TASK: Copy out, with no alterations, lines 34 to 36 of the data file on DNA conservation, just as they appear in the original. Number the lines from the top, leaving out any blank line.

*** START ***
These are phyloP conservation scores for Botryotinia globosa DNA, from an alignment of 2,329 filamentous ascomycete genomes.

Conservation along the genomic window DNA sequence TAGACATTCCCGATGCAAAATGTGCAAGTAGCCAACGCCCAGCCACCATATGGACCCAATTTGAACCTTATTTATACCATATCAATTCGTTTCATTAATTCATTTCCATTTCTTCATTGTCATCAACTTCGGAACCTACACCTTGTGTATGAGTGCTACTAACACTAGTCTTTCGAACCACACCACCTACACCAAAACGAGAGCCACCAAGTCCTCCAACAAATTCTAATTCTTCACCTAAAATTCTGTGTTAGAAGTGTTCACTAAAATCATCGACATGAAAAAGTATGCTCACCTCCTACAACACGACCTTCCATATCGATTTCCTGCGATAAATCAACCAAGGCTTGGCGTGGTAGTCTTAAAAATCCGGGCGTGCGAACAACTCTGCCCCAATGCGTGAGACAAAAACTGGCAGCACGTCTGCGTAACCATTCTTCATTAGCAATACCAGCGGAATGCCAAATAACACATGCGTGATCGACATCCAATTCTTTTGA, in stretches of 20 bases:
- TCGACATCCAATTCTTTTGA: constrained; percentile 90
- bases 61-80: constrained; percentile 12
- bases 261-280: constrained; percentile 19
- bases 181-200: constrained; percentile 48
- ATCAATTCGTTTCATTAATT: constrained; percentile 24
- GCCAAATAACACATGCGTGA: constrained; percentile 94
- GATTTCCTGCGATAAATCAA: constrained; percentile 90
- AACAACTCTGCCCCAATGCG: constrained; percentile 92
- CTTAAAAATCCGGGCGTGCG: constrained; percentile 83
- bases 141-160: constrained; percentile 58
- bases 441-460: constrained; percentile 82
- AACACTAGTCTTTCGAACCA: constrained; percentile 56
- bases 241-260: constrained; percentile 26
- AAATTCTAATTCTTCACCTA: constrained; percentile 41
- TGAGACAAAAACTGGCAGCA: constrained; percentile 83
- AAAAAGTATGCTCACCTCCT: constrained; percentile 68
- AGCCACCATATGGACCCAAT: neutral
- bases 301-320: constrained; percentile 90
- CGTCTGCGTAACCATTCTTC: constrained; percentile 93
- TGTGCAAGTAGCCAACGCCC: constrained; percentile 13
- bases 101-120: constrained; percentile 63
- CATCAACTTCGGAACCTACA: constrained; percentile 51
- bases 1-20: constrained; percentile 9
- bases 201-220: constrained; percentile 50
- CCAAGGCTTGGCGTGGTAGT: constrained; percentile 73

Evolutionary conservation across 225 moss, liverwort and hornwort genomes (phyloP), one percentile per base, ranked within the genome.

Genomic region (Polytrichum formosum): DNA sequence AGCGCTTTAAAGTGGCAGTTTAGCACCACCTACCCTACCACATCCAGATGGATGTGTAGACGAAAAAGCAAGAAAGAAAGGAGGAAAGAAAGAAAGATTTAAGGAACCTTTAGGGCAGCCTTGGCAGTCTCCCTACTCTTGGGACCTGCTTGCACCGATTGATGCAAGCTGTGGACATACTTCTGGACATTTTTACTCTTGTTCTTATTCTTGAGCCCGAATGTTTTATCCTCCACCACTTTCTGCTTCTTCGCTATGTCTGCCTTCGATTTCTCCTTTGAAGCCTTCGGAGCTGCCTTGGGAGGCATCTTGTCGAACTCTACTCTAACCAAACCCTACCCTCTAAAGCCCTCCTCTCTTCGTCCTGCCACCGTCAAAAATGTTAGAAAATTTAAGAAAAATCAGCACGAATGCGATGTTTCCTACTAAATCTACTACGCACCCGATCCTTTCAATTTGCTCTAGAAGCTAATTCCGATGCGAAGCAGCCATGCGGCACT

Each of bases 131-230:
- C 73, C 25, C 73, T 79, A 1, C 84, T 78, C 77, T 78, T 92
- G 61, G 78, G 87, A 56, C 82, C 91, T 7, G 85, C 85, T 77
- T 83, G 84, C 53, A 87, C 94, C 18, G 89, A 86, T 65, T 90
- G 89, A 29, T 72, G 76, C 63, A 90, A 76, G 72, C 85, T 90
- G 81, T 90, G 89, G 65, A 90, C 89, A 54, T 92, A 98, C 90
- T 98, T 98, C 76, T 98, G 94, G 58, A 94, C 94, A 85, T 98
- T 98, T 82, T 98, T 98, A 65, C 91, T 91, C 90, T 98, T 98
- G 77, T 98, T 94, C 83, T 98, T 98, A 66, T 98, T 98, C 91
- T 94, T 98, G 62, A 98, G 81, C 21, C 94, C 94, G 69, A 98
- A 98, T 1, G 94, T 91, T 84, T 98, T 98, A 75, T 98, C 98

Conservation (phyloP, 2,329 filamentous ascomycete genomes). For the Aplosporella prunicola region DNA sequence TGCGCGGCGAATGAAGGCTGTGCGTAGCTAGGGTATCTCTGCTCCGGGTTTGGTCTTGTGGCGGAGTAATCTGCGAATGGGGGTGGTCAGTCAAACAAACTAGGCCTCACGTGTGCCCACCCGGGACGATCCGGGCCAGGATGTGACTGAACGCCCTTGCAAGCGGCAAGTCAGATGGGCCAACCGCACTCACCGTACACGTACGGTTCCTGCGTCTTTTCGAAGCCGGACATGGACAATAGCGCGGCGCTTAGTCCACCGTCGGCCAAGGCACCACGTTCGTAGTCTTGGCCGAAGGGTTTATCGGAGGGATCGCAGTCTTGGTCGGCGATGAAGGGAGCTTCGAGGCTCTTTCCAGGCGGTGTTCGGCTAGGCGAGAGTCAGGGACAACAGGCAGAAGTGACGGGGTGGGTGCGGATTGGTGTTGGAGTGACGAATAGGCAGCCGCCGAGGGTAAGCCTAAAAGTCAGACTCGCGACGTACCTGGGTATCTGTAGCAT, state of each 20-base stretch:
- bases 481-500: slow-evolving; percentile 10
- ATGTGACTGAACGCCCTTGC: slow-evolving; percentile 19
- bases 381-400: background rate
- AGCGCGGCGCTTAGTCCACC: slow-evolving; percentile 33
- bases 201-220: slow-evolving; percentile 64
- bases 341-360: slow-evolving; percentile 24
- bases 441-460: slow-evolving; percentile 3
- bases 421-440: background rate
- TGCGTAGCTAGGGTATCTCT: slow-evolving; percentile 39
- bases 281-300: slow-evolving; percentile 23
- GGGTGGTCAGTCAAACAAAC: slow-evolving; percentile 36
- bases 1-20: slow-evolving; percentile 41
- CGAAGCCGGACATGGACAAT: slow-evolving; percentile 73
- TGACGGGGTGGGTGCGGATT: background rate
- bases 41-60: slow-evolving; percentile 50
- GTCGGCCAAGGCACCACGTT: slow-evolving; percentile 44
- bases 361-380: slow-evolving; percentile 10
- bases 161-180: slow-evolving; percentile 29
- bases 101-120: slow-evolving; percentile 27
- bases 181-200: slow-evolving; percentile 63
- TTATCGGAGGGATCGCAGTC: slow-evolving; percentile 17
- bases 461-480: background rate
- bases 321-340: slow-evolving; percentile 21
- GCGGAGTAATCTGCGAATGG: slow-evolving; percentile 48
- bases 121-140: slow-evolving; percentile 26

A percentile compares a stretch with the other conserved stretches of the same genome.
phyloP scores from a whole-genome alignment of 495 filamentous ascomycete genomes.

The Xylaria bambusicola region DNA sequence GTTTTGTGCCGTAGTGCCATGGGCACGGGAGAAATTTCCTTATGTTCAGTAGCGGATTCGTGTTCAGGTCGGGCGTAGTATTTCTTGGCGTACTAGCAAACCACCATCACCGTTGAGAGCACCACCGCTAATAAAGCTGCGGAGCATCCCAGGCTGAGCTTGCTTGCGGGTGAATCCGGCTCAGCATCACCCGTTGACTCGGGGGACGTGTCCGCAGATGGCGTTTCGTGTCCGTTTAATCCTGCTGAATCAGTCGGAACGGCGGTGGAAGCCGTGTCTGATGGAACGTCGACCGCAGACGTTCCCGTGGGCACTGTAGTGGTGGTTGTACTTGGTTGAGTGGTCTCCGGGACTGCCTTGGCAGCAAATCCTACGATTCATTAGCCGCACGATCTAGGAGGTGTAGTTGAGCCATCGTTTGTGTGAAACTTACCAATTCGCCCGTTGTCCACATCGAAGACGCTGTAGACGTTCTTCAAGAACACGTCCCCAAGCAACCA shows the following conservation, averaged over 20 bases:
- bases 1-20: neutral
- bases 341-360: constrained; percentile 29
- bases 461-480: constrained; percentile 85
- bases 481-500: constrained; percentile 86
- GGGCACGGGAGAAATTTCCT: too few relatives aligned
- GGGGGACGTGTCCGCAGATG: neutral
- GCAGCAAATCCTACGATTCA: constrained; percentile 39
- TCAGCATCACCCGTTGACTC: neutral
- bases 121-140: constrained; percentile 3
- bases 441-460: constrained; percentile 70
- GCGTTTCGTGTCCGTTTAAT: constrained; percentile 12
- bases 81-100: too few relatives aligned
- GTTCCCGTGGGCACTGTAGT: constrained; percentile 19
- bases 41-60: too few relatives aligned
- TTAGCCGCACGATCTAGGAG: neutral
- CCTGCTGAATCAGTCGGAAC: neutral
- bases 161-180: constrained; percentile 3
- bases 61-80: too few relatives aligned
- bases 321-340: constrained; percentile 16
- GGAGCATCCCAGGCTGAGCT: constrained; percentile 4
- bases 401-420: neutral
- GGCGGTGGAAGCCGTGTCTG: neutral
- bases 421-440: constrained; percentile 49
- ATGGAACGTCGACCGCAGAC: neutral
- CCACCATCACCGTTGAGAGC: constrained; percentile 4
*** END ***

- G 89, A 29, T 72, G 76, C 63, A 90, A 76, G 72, C 85, T 90
- G 81, T 90, G 89, G 65, A 90, C 89, A 54, T 92, A 98, C 90
- T 98, T 98, C 76, T 98, G 94, G 58, A 94, C 94, A 85, T 98